Keller Easterling is an architect, writer, and professor at Yale University. Her most recent book, Extrastatecraft: The Power of Infrastructure Space examines global infrastructure networks as a medium of polity, and she's written about architecture, design, and building for various publications. In this conversation, Keller and I talk about studying theater, how she ended up in architecture and her desire to move away from it, and the role of criticism in the discourse. Links from this episode can be found at scratchingthesurface.fm.
„Město nejsou budovy, ale vztahy a interakce,“ říká architektka Keller Easterling
„Chci víc než mít pravdu,“ říká architektka, teoretička a urbanistka Keller Easterling. Popisuje tak svou celoživotní snahu odkrývat mechanismy, kterými se vytváří podoba našich měst. Profesorka z Yale patří k nejprogresivnějšímu proudu současné teorie designu. Bavili jsme se s ní o neviditelném vlivu mimovládních organizací na naše životy nebo o výhodách, které přináší přemýšlení o městě jako počítačovém programu.
Keller Easterling in Conversation with Jarrett Ley
Jarrett Ley, a dual degree graduate student in the Architecture and Critical, Curatorial and Conceptual Practices program at GSAPP speaks with Keller Easterling on the occasion of her lecture on April 4, 2018. They discuss her work investigating infrastructure space, which Easterling describes as “a set of rules and relationships in which buildings and activities are suspended”, and how it’s shifted since the 2016 election. They also touch on whether architects have to be right—and if not, what else should they strive for? “Maybe space itself is the underexploited medium of contemporary innovation? One that allows for mixtures of information systems and really lumpy, really rich mixtures. That’s the thing I’m advocating for.” –Keller Easterling More information on Keller Easterling at http://kellereasterling.com/ More information on her lecture at https://www.arch.columbia.edu/events/808-keller-easterling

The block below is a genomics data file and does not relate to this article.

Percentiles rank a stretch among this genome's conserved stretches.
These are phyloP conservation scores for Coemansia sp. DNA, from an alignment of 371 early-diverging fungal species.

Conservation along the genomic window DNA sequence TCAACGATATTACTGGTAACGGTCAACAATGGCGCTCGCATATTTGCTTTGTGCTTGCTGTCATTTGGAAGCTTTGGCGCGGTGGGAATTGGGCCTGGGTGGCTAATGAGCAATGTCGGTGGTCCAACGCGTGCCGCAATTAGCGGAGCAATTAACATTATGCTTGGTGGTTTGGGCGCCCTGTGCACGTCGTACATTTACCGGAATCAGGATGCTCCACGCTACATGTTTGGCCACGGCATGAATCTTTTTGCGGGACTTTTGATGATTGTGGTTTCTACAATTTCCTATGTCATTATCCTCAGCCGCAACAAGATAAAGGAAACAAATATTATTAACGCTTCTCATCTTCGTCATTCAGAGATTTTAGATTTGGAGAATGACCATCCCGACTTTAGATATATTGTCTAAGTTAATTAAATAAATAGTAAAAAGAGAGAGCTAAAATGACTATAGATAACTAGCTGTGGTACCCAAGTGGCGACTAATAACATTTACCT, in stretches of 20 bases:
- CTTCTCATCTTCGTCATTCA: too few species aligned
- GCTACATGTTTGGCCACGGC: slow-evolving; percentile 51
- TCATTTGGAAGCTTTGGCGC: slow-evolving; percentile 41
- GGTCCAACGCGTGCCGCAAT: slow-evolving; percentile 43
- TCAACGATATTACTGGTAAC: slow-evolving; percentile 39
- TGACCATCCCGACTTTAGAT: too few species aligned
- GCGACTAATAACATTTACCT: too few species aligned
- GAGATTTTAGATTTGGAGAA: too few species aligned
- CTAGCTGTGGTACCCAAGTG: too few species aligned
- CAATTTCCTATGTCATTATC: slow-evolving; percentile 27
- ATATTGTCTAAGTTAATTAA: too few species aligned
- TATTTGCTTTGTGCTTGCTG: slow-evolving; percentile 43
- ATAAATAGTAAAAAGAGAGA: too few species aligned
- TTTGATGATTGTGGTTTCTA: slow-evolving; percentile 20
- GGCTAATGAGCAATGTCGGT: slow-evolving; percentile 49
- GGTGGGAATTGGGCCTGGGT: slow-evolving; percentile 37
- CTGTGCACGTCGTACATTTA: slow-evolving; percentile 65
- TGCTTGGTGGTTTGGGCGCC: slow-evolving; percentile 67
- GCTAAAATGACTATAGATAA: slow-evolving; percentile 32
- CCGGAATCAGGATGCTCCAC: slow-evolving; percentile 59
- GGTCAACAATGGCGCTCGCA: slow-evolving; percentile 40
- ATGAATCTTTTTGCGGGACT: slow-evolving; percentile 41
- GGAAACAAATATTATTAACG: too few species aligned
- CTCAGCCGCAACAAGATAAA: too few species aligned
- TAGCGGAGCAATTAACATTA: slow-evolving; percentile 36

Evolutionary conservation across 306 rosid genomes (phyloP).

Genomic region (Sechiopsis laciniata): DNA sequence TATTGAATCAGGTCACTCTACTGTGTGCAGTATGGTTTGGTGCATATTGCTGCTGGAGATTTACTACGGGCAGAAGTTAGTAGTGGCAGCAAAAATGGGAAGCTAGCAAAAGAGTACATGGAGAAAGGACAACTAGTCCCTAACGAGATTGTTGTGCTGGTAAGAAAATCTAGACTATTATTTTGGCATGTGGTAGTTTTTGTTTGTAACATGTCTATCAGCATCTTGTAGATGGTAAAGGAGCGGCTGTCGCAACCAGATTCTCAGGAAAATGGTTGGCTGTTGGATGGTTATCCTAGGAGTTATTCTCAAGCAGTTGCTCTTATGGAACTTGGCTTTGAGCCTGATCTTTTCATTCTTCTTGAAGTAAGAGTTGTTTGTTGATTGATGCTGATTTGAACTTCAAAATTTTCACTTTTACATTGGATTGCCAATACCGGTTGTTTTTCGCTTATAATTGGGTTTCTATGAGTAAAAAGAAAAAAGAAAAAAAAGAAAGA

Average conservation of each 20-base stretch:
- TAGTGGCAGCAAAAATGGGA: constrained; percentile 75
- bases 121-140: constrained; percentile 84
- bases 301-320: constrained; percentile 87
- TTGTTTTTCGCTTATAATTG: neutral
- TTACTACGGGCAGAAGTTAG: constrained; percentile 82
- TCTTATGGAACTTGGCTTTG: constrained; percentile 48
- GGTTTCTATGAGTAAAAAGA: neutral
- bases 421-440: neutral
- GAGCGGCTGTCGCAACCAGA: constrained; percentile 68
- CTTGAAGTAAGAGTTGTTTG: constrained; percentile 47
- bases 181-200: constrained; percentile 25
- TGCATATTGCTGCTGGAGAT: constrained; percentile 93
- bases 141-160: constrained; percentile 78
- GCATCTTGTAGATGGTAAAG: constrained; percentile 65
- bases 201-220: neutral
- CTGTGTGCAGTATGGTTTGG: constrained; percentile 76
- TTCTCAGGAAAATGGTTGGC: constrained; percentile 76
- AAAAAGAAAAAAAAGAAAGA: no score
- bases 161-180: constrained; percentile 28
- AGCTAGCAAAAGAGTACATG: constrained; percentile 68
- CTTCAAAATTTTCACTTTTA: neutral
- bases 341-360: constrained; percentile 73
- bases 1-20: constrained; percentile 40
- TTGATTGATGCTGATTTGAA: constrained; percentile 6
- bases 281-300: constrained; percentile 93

Keller Easterling on Free Zones and the Origins and Global Impact of SEZs
Keller Easterling, architect and professor at Yale, discusses her research on free zones (aka Special Economic Zones). We start by discussing the history of free zones and whether the Chinese success stories of SEZs such as Shenzhen drove their proliferation around the world. We also discuss a few more next-generation free zone proposals such as the NEOM project in Saudi Arabia and Refugee Cities.
How do we shape our future, right now? Author and architect Keller Easterling discusses the role architects should take to shape a better world, and the invisible systems used by corporate power to exert control over populations. Also in this episode, we speak to scientist Helen Caldicott about facing the nuclear threat. All that, and a few words from Laura on police and women in crisis: the real vs the "seemingly violent".